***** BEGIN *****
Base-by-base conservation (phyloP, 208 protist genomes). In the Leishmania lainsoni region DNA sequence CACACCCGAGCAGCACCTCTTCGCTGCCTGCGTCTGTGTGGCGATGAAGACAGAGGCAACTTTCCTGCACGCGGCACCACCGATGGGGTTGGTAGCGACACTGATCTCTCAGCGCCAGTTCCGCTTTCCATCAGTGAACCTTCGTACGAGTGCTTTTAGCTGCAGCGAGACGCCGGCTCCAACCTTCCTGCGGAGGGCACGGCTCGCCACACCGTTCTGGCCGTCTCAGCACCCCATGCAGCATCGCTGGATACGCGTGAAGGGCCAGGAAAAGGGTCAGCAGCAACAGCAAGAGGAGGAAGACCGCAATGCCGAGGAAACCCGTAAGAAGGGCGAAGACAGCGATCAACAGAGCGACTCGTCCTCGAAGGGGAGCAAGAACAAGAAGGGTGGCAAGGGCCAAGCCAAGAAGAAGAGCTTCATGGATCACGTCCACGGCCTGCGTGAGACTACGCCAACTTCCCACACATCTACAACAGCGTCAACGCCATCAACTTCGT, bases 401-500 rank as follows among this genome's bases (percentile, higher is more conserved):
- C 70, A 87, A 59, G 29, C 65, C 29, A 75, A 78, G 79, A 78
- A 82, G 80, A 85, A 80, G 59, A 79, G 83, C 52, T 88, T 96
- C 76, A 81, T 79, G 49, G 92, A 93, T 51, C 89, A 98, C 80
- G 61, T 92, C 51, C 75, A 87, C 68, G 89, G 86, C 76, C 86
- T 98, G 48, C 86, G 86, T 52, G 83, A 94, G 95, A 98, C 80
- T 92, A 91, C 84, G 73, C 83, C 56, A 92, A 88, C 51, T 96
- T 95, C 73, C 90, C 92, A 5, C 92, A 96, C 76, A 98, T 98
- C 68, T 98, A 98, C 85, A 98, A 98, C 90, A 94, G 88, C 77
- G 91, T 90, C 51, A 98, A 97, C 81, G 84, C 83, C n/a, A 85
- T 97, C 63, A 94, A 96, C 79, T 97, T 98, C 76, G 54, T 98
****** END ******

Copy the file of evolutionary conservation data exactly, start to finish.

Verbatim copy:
Base-by-base conservation (phyloP, 208 protist genomes). In the Leishmania lainsoni region DNA sequence CACACCCGAGCAGCACCTCTTCGCTGCCTGCGTCTGTGTGGCGATGAAGACAGAGGCAACTTTCCTGCACGCGGCACCACCGATGGGGTTGGTAGCGACACTGATCTCTCAGCGCCAGTTCCGCTTTCCATCAGTGAACCTTCGTACGAGTGCTTTTAGCTGCAGCGAGACGCCGGCTCCAACCTTCCTGCGGAGGGCACGGCTCGCCACACCGTTCTGGCCGTCTCAGCACCCCATGCAGCATCGCTGGATACGCGTGAAGGGCCAGGAAAAGGGTCAGCAGCAACAGCAAGAGGAGGAAGACCGCAATGCCGAGGAAACCCGTAAGAAGGGCGAAGACAGCGATCAACAGAGCGACTCGTCCTCGAAGGGGAGCAAGAACAAGAAGGGTGGCAAGGGCCAAGCCAAGAAGAAGAGCTTCATGGATCACGTCCACGGCCTGCGTGAGACTACGCCAACTTCCCACACATCTACAACAGCGTCAACGCCATCAACTTCGT, bases 401-500 rank as follows among this genome's bases (percentile, higher is more conserved):
- C 70, A 87, A 59, G 29, C 65, C 29, A 75, A 78, G 79, A 78
- A 82, G 80, A 85, A 80, G 59, A 79, G 83, C 52, T 88, T 96
- C 76, A 81, T 79, G 49, G 92, A 93, T 51, C 89, A 98, C 80
- G 61, T 92, C 51, C 75, A 87, C 68, G 89, G 86, C 76, C 86
- T 98, G 48, C 86, G 86, T 52, G 83, A 94, G 95, A 98, C 80
- T 92, A 91, C 84, G 73, C 83, C 56, A 92, A 88, C 51, T 96
- T 95, C 73, C 90, C 92, A 5, C 92, A 96, C 76, A 98, T 98
- C 68, T 98, A 98, C 85, A 98, A 98, C 90, A 94, G 88, C 77
- G 91, T 90, C 51, A 98, A 97, C 81, G 84, C 83, C n/a, A 85
- T 97, C 63, A 94, A 96, C 79, T 97, T 98, C 76, G 54, T 98